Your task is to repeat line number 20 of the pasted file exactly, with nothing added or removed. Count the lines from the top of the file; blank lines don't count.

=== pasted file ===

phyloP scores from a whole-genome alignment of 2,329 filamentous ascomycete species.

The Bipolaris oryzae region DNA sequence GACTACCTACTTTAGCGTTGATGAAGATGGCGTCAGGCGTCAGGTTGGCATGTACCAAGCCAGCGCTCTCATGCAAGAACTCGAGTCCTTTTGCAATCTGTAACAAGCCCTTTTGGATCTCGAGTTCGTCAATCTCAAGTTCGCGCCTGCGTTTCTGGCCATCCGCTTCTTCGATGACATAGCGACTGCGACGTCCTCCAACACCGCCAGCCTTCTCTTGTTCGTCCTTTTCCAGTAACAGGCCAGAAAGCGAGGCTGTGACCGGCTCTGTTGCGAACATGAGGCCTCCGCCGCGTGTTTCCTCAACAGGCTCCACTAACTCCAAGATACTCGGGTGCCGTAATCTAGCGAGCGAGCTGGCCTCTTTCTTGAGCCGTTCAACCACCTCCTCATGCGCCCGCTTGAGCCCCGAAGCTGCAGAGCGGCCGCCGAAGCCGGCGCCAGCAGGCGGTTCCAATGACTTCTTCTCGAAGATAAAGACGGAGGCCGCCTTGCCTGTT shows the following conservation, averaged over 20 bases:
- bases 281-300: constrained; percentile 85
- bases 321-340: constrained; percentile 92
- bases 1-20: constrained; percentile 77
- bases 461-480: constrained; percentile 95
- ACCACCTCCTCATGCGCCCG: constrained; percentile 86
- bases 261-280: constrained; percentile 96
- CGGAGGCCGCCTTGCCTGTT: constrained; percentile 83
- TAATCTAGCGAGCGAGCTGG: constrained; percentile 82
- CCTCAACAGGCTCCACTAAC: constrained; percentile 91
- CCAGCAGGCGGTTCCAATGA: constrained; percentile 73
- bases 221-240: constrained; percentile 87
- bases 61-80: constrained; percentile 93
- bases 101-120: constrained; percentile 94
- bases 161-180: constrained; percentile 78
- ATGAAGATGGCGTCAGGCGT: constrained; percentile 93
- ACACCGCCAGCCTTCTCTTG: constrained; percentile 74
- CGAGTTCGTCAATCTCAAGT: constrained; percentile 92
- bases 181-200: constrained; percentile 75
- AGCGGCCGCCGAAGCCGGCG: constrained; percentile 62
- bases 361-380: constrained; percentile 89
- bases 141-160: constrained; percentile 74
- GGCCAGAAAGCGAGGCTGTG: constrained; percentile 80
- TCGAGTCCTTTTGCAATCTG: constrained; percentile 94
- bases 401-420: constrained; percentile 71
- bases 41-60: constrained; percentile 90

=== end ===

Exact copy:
- bases 181-200: constrained; percentile 75